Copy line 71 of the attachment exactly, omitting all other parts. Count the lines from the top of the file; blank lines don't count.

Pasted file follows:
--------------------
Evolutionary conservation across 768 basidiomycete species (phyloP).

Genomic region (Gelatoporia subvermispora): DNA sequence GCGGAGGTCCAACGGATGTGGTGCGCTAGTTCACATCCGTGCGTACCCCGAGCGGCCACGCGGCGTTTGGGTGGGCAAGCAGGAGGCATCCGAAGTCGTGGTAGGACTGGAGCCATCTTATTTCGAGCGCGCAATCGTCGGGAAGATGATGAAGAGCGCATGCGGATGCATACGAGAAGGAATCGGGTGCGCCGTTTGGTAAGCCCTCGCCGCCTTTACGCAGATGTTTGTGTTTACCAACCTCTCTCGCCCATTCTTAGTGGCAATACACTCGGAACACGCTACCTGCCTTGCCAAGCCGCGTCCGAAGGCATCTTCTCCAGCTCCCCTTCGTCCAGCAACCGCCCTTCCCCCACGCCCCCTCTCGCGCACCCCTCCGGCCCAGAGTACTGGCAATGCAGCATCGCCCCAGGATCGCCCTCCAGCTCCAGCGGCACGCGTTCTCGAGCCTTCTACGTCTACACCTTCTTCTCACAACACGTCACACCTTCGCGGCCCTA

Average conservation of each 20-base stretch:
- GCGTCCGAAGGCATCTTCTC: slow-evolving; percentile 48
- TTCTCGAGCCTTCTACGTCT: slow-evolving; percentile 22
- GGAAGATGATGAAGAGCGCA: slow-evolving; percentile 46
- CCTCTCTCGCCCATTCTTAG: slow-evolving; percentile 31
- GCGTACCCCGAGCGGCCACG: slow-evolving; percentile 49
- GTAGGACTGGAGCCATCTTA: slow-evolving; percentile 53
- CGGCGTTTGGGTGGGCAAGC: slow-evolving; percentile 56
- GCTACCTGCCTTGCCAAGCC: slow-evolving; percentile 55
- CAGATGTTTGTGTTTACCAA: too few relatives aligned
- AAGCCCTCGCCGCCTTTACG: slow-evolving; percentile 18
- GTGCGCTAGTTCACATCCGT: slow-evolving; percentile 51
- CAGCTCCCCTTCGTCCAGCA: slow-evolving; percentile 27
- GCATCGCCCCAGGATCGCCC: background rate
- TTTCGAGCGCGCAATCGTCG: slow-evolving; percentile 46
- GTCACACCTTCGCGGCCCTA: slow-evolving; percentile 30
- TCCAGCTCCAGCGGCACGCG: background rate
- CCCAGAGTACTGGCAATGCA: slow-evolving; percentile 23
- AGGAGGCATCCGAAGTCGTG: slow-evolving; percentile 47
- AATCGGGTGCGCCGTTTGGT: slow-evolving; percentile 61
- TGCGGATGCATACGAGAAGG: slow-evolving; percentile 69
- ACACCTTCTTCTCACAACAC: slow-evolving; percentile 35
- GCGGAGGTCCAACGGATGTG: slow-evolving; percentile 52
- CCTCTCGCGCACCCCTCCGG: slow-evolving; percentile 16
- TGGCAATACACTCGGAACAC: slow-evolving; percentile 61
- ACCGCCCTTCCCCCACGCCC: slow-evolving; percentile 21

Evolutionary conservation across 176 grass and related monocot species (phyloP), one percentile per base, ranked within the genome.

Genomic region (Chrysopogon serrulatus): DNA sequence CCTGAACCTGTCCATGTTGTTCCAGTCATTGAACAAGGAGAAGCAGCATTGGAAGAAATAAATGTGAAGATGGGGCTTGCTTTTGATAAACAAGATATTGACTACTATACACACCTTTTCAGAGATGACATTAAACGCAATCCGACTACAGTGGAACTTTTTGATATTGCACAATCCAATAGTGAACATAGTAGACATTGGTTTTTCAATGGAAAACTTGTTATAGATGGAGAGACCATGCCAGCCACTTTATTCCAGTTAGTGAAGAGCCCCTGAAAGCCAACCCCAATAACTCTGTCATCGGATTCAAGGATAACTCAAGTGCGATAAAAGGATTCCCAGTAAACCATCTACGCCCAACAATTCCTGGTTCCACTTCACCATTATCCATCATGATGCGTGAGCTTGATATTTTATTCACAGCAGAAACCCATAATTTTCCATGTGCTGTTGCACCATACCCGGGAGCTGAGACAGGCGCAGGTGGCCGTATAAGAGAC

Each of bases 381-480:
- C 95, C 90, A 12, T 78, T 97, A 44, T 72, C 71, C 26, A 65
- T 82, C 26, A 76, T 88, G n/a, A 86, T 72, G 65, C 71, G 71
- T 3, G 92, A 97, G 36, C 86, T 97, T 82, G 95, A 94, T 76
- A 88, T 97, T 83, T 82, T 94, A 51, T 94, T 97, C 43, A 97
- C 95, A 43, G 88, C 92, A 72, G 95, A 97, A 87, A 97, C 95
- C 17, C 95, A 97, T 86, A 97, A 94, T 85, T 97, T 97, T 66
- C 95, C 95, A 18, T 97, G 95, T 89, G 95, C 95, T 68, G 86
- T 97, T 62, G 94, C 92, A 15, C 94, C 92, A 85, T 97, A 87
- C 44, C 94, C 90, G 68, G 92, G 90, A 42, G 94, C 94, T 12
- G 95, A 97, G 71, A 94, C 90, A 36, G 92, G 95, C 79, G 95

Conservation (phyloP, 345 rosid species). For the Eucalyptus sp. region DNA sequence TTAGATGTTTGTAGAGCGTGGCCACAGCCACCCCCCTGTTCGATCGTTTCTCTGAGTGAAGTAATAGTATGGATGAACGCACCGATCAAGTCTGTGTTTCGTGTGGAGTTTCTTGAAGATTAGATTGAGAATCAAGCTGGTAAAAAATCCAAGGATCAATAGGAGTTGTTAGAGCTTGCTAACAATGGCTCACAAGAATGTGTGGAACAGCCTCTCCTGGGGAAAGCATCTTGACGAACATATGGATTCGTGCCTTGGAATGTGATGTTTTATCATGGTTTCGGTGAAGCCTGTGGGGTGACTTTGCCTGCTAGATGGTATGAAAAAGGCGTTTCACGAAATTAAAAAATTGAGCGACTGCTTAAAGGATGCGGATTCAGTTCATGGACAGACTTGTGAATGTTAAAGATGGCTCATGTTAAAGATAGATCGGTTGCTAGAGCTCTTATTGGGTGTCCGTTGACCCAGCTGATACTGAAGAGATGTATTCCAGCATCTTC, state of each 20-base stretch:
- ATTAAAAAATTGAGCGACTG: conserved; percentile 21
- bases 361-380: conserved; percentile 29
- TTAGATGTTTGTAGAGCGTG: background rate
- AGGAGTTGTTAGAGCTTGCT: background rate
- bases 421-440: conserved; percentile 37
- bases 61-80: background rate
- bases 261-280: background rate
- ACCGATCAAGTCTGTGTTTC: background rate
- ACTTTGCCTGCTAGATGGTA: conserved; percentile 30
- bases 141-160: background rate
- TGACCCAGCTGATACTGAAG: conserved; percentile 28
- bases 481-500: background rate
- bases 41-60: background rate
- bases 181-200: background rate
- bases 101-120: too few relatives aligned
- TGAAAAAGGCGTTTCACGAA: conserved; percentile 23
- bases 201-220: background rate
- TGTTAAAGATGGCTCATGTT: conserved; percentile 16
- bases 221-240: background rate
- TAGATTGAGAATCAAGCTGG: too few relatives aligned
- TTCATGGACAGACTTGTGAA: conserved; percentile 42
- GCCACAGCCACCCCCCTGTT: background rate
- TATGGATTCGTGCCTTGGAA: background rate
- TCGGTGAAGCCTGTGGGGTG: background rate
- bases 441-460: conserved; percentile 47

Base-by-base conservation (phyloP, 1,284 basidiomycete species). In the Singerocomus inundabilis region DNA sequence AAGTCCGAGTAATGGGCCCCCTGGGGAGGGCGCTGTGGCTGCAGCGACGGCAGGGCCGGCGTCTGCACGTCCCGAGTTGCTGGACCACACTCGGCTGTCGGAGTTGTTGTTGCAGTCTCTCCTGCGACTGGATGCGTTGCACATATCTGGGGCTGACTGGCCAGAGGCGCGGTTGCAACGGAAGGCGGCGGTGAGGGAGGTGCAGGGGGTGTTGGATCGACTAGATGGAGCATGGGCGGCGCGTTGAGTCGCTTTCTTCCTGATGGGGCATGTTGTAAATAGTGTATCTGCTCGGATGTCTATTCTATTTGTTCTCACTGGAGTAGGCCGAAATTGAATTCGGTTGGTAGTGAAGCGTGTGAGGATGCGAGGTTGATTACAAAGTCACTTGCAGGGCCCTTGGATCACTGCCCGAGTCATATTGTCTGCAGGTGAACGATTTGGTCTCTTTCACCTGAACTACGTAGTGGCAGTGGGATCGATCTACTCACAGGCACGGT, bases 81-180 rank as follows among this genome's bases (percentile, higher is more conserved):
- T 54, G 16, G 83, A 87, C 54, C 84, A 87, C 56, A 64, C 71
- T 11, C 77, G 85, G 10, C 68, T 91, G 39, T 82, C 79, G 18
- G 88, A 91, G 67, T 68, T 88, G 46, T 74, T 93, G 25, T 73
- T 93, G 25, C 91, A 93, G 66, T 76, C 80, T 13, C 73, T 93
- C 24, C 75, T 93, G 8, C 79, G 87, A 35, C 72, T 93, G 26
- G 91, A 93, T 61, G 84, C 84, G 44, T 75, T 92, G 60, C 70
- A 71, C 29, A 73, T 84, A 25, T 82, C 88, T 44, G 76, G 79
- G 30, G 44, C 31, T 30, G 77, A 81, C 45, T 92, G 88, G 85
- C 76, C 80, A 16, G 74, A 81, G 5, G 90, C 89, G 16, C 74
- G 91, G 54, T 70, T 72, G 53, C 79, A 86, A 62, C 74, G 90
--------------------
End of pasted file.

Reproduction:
- G 88, A 91, G 67, T 68, T 88, G 46, T 74, T 93, G 25, T 73